בְּאוֹתָהּ שָׁעָה לָמַדְתִּי מִמֶּנּוּ שְׁלֹשָׁה דְּבָרִים: לָמַדְתִּי שֶׁאֵין נִכְנָסִין לְחוּרְבָּה, וְלָמַדְתִּי שֶׁמִּתְפַּלְּלִין בַּדֶּרֶךְ, וְלָמַדְתִּי שֶׁהַמִּתְפַּלֵּל בְּדֶרֶךְ מִתְפַּלֵּל תְּפִלָּה קְצָרָה.
Rabbi Yosei concluded: At that time, from that brief exchange, I learned from him, three things: I learned that one may not enter a ruin; and I learned that one need not enter a building to pray, but he may pray along the road; and I learned that one who prays along the road recites an abbreviated prayer so that he may maintain his focus.
וְאָמַר לִי: בְּנִי, מָה קוֹל שָׁמַעְתָּ בְּחוּרְבָּה זוֹ? וְאָמַרְתִּי לוֹ: שָׁמַעְתִּי בַּת קוֹל שֶׁמְּנַהֶמֶת כְּיוֹנָה וְאוֹמֶרֶת: ״אוֹי לְבָנִים שֶׁבַּעֲוֹנוֹתֵיהֶם הֶחֱרַבְתִּי אֶת בֵּיתִי וְשָׂרַפְתִּי אֶת הֵיכָלִי וְהִגְלִיתִים לְבֵין הָאוּמּוֹת״. וְאָמַר לִי: חַיֶּיךָ וְחַיֵּי רֹאשְׁךָ, לֹא שָׁעָה זוֹ בִּלְבַד אוֹמֶרֶת כָּךְ, אֶלָּא בְּכָל יוֹם וָיוֹם, שָׁלֹשׁ פְּעָמִים אוֹמֶרֶת כָּךְ. וְלֹא זוֹ בִּלְבַד אֶלָּא, בְּשָׁעָה שֶׁיִּשְׂרָאֵל נִכְנָסִין לְבָתֵּי כְּנֵסִיּוֹת וּלְבָתֵּי מִדְרָשׁוֹת וְעוֹנִין ״יְהֵא שְׁמֵיהּ הַגָּדוֹל מְבֹורָךְ״, הַקָּדוֹשׁ בָּרוּךְ הוּא מְנַעְנֵעַ רֹאשׁוֹ, וְאוֹמֵר: אַשְׁרֵי הַמֶּלֶךְ שֶׁמְּקַלְּסִין אוֹתוֹ בְּבֵיתוֹ כָּךְ, מַה לּוֹ לָאָב שֶׁהִגְלָה אֶת בָּנָיו, וְאוֹי לָהֶם לַבָּנִים שֶׁגָּלוּ מֵעַל שׁוּלְחַן אֲבִיהֶם.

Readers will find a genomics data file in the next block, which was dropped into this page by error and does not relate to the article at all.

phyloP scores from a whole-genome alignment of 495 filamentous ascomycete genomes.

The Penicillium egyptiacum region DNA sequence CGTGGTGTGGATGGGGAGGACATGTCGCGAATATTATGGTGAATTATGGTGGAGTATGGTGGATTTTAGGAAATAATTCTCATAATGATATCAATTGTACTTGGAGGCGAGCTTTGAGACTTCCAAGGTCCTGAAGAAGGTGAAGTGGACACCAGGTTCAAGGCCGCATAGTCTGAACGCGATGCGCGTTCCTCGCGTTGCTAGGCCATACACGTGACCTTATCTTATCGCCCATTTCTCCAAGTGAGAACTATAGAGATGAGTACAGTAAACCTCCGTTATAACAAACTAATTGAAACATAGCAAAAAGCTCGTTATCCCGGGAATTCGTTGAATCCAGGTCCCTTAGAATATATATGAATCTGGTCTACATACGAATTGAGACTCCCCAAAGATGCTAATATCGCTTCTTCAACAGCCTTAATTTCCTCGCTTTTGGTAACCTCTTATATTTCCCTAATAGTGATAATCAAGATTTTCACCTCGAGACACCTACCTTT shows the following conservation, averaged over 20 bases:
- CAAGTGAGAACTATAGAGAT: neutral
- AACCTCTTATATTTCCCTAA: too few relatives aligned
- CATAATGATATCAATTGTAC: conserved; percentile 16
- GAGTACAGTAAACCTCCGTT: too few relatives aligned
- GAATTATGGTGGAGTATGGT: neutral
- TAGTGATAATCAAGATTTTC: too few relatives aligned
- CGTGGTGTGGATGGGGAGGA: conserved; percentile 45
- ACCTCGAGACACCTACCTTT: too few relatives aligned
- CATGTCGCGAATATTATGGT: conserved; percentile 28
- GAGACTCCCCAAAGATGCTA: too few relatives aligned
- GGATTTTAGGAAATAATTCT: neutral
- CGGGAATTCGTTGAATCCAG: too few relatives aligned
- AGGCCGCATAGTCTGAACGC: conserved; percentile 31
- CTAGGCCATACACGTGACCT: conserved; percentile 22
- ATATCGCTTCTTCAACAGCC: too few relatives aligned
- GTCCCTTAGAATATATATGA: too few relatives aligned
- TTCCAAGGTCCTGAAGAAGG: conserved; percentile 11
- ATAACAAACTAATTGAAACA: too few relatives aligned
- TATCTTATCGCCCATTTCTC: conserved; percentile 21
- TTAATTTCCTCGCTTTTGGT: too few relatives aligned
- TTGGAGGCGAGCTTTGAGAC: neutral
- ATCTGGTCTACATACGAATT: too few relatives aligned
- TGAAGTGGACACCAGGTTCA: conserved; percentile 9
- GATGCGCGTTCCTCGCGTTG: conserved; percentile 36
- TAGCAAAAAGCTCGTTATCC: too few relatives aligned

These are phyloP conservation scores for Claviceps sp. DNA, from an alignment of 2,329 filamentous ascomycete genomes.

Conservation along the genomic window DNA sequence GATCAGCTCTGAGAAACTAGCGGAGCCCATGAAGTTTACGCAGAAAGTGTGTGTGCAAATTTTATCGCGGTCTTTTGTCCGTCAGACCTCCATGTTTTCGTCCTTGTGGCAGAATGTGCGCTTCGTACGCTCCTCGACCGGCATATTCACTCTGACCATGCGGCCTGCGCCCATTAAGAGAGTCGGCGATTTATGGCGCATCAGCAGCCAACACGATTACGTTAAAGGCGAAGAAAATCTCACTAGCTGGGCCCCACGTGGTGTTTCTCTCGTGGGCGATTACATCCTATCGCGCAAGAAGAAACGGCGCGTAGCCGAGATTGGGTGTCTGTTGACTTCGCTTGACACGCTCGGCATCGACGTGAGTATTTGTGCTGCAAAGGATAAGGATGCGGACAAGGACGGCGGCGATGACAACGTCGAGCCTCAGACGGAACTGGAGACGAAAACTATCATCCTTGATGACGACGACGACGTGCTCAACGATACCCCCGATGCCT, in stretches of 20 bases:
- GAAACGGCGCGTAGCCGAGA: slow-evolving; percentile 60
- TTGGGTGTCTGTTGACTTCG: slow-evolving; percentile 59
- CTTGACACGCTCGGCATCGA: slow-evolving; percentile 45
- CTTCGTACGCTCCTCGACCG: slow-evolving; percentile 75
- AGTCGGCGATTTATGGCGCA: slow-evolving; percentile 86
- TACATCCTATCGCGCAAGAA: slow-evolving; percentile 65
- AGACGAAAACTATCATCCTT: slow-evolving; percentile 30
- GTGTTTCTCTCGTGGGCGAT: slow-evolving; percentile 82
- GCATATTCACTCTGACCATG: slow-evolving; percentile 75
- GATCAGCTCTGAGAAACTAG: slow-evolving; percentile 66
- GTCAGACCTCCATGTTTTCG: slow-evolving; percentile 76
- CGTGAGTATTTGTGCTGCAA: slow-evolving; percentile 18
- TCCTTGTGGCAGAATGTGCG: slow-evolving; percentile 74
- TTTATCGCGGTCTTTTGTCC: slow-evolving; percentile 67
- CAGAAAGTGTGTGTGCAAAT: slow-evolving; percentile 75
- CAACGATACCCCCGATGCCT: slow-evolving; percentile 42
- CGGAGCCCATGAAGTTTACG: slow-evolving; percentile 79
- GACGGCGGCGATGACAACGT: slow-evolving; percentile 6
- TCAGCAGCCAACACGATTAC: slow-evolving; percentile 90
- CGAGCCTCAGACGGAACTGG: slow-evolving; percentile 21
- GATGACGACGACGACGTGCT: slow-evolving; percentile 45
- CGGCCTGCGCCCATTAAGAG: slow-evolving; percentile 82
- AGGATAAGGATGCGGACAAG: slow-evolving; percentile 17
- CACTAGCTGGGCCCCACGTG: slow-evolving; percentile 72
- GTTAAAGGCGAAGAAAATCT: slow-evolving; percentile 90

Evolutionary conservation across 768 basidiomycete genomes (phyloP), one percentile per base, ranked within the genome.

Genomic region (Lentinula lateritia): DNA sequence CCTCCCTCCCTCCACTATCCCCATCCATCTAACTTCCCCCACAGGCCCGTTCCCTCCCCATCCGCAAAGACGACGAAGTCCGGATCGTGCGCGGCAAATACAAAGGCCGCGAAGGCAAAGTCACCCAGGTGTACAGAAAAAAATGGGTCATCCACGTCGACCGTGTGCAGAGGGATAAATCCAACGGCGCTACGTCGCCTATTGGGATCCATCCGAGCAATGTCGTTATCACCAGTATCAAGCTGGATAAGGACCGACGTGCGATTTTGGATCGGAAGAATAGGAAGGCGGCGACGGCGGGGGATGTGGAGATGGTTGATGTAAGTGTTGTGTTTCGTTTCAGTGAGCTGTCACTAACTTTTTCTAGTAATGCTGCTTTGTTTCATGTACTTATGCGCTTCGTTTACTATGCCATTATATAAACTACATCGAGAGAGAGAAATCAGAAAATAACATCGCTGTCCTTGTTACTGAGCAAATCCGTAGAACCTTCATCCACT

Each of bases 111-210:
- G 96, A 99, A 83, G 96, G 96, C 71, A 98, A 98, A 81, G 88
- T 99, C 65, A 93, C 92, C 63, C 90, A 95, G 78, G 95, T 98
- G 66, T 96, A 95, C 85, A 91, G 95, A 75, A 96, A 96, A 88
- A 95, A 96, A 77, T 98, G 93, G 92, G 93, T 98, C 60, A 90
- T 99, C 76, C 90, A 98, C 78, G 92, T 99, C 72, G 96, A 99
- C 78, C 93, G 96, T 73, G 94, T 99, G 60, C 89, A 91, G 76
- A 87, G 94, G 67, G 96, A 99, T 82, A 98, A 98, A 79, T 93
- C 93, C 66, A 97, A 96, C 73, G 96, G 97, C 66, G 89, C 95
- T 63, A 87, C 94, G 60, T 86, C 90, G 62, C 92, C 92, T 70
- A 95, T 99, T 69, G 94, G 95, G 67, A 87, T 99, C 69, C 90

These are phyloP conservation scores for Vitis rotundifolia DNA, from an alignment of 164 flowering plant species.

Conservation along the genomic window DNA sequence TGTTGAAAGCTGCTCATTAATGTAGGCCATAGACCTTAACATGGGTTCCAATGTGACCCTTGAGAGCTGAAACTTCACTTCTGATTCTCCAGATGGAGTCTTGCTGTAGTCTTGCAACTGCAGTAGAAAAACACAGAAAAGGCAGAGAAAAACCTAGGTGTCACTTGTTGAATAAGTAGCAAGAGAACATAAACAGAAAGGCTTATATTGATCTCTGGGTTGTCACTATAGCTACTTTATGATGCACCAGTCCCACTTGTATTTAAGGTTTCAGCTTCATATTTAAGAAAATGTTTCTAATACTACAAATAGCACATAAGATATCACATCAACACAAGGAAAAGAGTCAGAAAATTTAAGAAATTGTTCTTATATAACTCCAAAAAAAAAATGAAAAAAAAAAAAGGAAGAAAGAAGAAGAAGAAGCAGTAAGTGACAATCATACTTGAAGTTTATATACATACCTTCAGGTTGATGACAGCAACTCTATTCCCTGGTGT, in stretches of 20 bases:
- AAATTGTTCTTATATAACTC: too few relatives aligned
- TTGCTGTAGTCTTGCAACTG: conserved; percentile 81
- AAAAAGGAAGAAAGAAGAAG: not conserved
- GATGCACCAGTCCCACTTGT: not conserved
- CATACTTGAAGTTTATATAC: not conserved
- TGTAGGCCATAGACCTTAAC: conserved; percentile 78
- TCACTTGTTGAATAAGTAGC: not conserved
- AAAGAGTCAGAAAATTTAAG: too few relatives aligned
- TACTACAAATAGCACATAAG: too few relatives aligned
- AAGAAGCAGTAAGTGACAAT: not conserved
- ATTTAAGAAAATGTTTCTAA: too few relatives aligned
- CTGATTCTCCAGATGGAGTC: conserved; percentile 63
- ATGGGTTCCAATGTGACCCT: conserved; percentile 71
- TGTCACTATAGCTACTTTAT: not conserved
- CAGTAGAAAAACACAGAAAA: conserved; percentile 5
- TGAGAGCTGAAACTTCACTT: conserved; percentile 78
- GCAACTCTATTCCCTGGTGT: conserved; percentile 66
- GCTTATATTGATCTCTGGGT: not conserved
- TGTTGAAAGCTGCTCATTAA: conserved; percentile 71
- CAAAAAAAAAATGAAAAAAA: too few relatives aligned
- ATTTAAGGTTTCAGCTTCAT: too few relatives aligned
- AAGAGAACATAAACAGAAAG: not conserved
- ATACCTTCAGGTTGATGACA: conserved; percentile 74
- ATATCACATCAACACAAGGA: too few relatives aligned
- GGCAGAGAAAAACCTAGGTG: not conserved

And after this introduction, Elijah said to me: What voice did you hear in that ruin?
I responded: I heard a Heavenly voice, like an echo of that roar of the Holy One, Blessed be He (Maharsha), cooing like a dove and saying: Woe to the children, due to whose sins I destroyed My house, burned My Temple, and exiled them among the nations.
And Elijah said to me: By your life and by your head, not only did that voice cry out in that moment, but it cries out three times each and every day. Moreover, any time that God’s greatness is evoked, such as when Israel enters synagogues and study halls and answers in the kaddish prayer, May His great name be blessed, the Holy One, Blessed be He, shakes His head and says: Happy is the king who is thus praised in his house. When the Temple stood, this praise was recited there, but now: How great is the pain of the father who exiled his children, and woe to the children who were exiled from their father’s table, as their pain only adds to that of their father (Rabbi Shem Tov ibn Shaprut).
תָּנוּ רַבָּנָן, מִפְּנֵי שְׁלֹשָׁה דְּבָרִים אֵין נִכְנָסִין לְחוּרְבָּה: מִפְּנֵי חֲשָׁד, מִפְּנֵי הַמַּפּוֹלֶת, וּמִפְּנֵי הַמַּזִּיקִין. ״מִפְּנֵי חֲשָׁד״, וְתִיפּוֹק לֵיהּ ״מִשּׁוּם מַפּוֹלֶת״?
The Sages taught, for three reasons one may not enter a ruin: Because of suspicion of prostitution, because the ruin is liable to collapse, and because of demons. Three separate reasons seem extraneous, so the Gemara asks: Why was the reason because of suspicion necessary? Let this halakha be derived because of collapse.